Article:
Researchers in Scotland claim that satellite image has revealed Nessie breakingnews: A strange shadowy form spotted using Apple’s satellite map app has Loch Ness Monster believers convinced that the sea monster has been found. Read the Daily Telegraph story here

Researchers in Scotland claim that satellite image has revealed Nessie

breakingnews:

A strange shadowy form spotted using Apple’s satellite map app has Loch Ness Monster believers convinced that the sea monster has been found.

Read the Daily Telegraph story here

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keyframedaily:

Reviews + trailer.
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newyorker:

Richard Brody on “Manakamana,” a documentary set entirely within the capsules of a cable-car line in Nepal: http://nyr.kr/QrDPC7

“Three local rock musicians travel to the shrine with a lighthearted, cynical air, twiddling their camera and casually joking, whereas two traditional musicians, chatting about the financing of the cable cars and talking about the noteworthy sal trees below (which other voyagers had discussed as well), take out their sarangis (four-stringed violin-like instruments, played with a bow) and, after tuning them, break into an earthy and soulful sort of Central Asian bluegrass that seems both inspired and sanctified by the presence of the land and the proximity of the temple”
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rollingstone:

Read Gabriel Garcia Marquez’s moving 1980 piece, “The Vietnam Wars”
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the-final-sentence:

the-final-sentence:

March 6 - Gabriel García Márquez
Bio:  Born on March 6, 1928, writer Gabriel García Márquez grew up listening to family tales. After college, he became a journalist. His work introduced readers to magical realism, which combines fact and fantasy. His novels Cien años de soledad (One Hundred Years of Solitude) and El amor en los tiempos del cólera (Love in the Time of Cholera) have drawn worldwide audiences. He won a Nobel Prize in 1982. [2]
Anecdotes:
The highly political Marquez has long been a friend of Cuban president Fidel Castro. [3]
He claims that he wrote the book “One Hundred Years of Solitude” barricaded in his study in Mexico, after receiving a vision. One day, while he and his wife and children were in their car driving to Acapulco, he saw that he “had to tell [his] story the way his grandmother used to tell hers, and that [he] was to start from that afternoon in which a father took his child to discover ice.” He made an abrupt U-turn on the highway, the car never made it to Acapulco, and he locked himself in his study. Fifteen months later, he emerged with the manuscript, only to meet his wife holding a stack of bills. They traded papers, and she put the manuscript in the mail to his publisher. [4]
He has a yellow rose or tulip on his writing desk each day. [5]
When he was diagnosed with lymphatic cancer, he gamely declared to the world that the disease was an “enormous stroke of luck” because it finally forced him to write his memoirs. [6]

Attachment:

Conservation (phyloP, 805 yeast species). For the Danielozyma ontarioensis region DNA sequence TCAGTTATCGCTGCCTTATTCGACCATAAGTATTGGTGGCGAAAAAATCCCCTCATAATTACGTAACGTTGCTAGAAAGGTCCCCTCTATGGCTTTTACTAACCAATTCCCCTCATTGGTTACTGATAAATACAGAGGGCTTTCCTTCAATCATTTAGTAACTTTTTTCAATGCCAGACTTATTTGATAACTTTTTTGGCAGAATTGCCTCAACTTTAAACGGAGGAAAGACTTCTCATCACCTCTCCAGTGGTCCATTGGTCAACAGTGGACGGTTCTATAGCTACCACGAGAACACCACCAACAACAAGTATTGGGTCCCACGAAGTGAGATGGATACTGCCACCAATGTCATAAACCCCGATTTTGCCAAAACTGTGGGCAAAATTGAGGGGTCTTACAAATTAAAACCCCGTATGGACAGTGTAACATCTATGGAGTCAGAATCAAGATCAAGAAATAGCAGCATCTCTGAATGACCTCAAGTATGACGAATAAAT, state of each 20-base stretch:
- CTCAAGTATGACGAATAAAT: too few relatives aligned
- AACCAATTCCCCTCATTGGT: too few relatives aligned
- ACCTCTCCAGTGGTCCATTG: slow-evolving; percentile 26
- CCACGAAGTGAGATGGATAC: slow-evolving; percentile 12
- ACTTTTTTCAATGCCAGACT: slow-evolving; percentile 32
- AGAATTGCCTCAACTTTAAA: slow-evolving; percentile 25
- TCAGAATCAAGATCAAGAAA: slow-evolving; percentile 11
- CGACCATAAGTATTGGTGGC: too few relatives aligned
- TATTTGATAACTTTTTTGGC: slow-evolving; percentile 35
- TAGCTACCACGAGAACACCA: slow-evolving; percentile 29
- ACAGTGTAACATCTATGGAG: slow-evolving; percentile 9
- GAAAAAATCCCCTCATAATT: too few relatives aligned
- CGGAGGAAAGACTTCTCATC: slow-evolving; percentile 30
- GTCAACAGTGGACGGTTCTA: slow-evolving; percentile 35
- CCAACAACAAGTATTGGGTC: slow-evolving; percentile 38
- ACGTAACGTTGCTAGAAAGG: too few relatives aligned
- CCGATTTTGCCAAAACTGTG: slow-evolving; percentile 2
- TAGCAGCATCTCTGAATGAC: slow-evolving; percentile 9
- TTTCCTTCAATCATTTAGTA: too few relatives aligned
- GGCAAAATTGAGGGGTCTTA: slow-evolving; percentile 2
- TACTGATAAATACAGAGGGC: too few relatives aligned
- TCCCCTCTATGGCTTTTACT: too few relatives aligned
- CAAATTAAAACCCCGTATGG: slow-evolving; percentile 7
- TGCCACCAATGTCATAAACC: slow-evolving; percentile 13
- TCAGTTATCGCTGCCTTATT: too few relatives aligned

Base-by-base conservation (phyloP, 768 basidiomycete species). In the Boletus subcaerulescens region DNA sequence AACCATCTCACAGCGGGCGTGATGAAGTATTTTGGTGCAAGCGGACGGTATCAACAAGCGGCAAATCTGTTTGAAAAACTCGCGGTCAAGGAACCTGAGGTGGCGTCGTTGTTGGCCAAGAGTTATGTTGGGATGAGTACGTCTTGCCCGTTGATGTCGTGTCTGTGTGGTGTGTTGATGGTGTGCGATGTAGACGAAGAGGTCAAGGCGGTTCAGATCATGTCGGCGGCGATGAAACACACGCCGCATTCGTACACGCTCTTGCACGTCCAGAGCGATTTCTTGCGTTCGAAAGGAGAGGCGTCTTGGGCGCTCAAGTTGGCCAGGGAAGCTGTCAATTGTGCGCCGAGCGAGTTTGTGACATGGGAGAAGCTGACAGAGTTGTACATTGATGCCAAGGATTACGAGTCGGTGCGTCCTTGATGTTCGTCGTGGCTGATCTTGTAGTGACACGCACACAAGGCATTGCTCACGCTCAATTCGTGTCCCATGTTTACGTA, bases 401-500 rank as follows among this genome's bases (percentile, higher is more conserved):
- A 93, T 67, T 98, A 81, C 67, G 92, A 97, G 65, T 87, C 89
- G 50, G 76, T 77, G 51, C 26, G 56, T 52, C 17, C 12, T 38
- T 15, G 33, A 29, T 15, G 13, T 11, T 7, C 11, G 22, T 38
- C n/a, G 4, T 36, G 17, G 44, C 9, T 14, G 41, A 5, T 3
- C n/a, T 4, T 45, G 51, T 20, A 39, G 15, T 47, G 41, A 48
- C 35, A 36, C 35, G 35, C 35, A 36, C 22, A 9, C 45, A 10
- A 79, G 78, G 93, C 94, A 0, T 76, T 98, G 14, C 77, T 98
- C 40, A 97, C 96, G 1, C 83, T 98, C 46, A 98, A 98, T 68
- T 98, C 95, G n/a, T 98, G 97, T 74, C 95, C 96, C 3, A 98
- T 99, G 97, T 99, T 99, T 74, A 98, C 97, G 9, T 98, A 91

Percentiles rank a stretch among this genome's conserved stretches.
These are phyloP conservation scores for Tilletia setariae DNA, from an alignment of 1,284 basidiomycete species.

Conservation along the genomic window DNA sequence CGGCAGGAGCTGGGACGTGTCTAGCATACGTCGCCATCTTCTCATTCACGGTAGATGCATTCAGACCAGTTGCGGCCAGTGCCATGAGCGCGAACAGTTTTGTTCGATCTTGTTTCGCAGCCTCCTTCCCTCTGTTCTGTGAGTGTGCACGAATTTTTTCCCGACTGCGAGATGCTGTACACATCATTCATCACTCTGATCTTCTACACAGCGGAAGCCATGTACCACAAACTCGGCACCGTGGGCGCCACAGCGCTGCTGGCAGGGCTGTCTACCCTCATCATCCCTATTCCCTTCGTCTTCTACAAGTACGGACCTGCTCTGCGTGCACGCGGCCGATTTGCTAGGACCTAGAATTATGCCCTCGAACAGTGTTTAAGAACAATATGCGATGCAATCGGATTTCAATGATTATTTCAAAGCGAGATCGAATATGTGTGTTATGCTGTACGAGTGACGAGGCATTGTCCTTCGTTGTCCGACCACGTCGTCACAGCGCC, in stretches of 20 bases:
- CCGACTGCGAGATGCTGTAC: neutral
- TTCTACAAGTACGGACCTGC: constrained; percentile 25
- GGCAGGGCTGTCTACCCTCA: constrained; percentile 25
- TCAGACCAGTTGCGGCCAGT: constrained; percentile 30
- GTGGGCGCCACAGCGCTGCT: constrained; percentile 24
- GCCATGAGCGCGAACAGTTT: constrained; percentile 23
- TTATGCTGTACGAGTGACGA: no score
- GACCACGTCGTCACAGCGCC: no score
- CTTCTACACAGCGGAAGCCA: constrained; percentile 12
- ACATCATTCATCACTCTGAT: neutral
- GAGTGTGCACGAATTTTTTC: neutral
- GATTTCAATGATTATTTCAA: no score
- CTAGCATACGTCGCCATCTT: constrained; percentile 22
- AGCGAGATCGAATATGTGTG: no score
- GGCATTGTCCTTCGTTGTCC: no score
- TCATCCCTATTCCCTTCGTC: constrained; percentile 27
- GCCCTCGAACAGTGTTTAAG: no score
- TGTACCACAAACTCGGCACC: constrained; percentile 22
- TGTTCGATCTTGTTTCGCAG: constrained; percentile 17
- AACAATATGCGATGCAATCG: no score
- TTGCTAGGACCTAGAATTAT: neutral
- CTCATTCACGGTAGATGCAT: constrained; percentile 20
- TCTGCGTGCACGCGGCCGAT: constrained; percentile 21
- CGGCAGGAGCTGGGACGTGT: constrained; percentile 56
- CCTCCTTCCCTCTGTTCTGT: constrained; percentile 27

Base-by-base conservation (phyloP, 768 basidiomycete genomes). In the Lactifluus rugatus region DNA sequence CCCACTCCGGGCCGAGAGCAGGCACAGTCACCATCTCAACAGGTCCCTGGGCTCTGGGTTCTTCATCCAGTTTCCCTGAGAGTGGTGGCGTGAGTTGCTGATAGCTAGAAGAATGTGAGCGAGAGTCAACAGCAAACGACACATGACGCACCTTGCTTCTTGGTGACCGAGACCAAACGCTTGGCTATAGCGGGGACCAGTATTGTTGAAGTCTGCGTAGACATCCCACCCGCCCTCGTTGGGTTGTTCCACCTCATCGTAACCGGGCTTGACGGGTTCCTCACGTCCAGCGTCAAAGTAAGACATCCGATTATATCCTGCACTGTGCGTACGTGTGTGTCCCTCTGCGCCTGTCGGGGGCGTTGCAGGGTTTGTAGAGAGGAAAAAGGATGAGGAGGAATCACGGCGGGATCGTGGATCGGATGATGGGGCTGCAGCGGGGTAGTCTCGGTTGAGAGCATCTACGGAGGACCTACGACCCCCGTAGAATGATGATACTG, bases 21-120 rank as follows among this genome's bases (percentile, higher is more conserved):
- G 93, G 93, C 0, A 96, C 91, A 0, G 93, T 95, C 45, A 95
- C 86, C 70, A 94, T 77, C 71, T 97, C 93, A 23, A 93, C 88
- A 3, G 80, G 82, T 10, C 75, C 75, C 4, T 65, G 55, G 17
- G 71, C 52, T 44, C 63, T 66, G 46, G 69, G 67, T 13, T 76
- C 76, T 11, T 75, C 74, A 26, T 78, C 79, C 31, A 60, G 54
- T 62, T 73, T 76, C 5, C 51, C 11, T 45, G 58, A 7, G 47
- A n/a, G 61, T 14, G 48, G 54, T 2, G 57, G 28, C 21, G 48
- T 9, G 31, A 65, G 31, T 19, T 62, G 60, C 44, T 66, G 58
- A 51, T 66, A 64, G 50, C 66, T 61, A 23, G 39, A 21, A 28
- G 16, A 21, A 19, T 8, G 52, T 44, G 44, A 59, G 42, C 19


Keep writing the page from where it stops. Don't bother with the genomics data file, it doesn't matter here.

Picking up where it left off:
Final sentences:






‘Forever,’ he said.

from Love in the Time of Cholera (translated by Edith Grossman)











[He stumbled on the last step, but he got up at once. “He even took care to brush off the dirt that was stuck to his guts,” my Aunt Wene told me.] Then he went into his house through the back door that had been open since six and fell on his face in the kitchen.

from Chronicle of a Death Foretold











[And she, with a sad smile—which was already a smile of surrender to the impossible, the unreachable—said: “Yet you won’t remember anything during the day.” And she put her hands back over the lamp, her features darkened by a bitter cloud.] “You’re the only man who doesn’t remember anything of what he’s dreamed after he wakes up.

from Eyes of a Blue Dog (short story)

Only then did she understand that three thousand years had passed since the day she had had a desire to eat the first orange.

from Eva is Inside Her Cat (short story)

Before reaching the final line, however, he had already understood that he would never leave that room, for it was foreseen that the city of mirrors (or mirages) would be wiped out by the wind and exiled from the memory of men at the precise moment when Aureliano Babilonia would finish deciphering the parchments, and that everything written on them was unrepeatable since time immemorial and forever more, because races condemned to one hundred years of solitude did not have a second opportunity on earth.

from One Hundred Years of Solitude





Sources: 1, 2, 3, 4, 5, 6

RIP Gabriel García Márquez
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nevver:

Gabriel García Márquez, RIP
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nevver:

“I am so smart I know what is wrong with the world… Are you ready for this?”

‘An eye for an eye and a tooth for a tooth.’” —  Kurt Vonnegut, If This Isn’t Nice, What Is?: Advice to the Young
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